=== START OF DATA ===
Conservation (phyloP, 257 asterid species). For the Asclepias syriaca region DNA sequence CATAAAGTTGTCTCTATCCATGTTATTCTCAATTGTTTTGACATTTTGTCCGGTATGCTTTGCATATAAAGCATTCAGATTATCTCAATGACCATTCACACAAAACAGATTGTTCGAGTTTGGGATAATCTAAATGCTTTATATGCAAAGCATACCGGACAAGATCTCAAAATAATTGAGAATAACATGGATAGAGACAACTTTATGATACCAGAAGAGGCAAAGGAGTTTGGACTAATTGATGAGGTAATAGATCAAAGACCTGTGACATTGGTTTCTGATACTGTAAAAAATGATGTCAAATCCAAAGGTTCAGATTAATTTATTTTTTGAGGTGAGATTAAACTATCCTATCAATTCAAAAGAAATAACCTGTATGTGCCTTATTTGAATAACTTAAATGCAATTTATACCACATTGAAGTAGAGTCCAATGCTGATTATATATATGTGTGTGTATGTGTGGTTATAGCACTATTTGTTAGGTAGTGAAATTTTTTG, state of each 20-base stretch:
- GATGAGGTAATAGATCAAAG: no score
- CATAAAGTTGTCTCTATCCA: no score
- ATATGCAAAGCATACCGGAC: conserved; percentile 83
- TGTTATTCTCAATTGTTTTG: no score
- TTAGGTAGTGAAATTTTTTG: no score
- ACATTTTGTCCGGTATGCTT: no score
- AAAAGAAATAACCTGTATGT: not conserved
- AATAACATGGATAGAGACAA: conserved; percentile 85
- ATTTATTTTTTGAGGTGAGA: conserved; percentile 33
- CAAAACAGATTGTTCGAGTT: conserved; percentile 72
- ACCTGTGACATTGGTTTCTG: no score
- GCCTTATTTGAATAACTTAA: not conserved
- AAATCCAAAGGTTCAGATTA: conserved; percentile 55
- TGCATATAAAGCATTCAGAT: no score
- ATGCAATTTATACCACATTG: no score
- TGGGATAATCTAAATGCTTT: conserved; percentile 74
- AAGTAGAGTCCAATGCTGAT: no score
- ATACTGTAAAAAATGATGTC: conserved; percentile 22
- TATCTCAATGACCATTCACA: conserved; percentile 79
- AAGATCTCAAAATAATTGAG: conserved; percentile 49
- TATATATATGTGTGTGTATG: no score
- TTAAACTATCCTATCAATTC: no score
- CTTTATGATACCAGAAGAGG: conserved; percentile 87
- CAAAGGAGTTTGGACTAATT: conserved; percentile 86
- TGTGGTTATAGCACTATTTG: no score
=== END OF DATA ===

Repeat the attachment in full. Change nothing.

Conservation (phyloP, 257 asterid species). For the Asclepias syriaca region DNA sequence CATAAAGTTGTCTCTATCCATGTTATTCTCAATTGTTTTGACATTTTGTCCGGTATGCTTTGCATATAAAGCATTCAGATTATCTCAATGACCATTCACACAAAACAGATTGTTCGAGTTTGGGATAATCTAAATGCTTTATATGCAAAGCATACCGGACAAGATCTCAAAATAATTGAGAATAACATGGATAGAGACAACTTTATGATACCAGAAGAGGCAAAGGAGTTTGGACTAATTGATGAGGTAATAGATCAAAGACCTGTGACATTGGTTTCTGATACTGTAAAAAATGATGTCAAATCCAAAGGTTCAGATTAATTTATTTTTTGAGGTGAGATTAAACTATCCTATCAATTCAAAAGAAATAACCTGTATGTGCCTTATTTGAATAACTTAAATGCAATTTATACCACATTGAAGTAGAGTCCAATGCTGATTATATATATGTGTGTGTATGTGTGGTTATAGCACTATTTGTTAGGTAGTGAAATTTTTTG, state of each 20-base stretch:
- GATGAGGTAATAGATCAAAG: no score
- CATAAAGTTGTCTCTATCCA: no score
- ATATGCAAAGCATACCGGAC: conserved; percentile 83
- TGTTATTCTCAATTGTTTTG: no score
- TTAGGTAGTGAAATTTTTTG: no score
- ACATTTTGTCCGGTATGCTT: no score
- AAAAGAAATAACCTGTATGT: not conserved
- AATAACATGGATAGAGACAA: conserved; percentile 85
- ATTTATTTTTTGAGGTGAGA: conserved; percentile 33
- CAAAACAGATTGTTCGAGTT: conserved; percentile 72
- ACCTGTGACATTGGTTTCTG: no score
- GCCTTATTTGAATAACTTAA: not conserved
- AAATCCAAAGGTTCAGATTA: conserved; percentile 55
- TGCATATAAAGCATTCAGAT: no score
- ATGCAATTTATACCACATTG: no score
- TGGGATAATCTAAATGCTTT: conserved; percentile 74
- AAGTAGAGTCCAATGCTGAT: no score
- ATACTGTAAAAAATGATGTC: conserved; percentile 22
- TATCTCAATGACCATTCACA: conserved; percentile 79
- AAGATCTCAAAATAATTGAG: conserved; percentile 49
- TATATATATGTGTGTGTATG: no score
- TTAAACTATCCTATCAATTC: no score
- CTTTATGATACCAGAAGAGG: conserved; percentile 87
- CAAAGGAGTTTGGACTAATT: conserved; percentile 86
- TGTGGTTATAGCACTATTTG: no score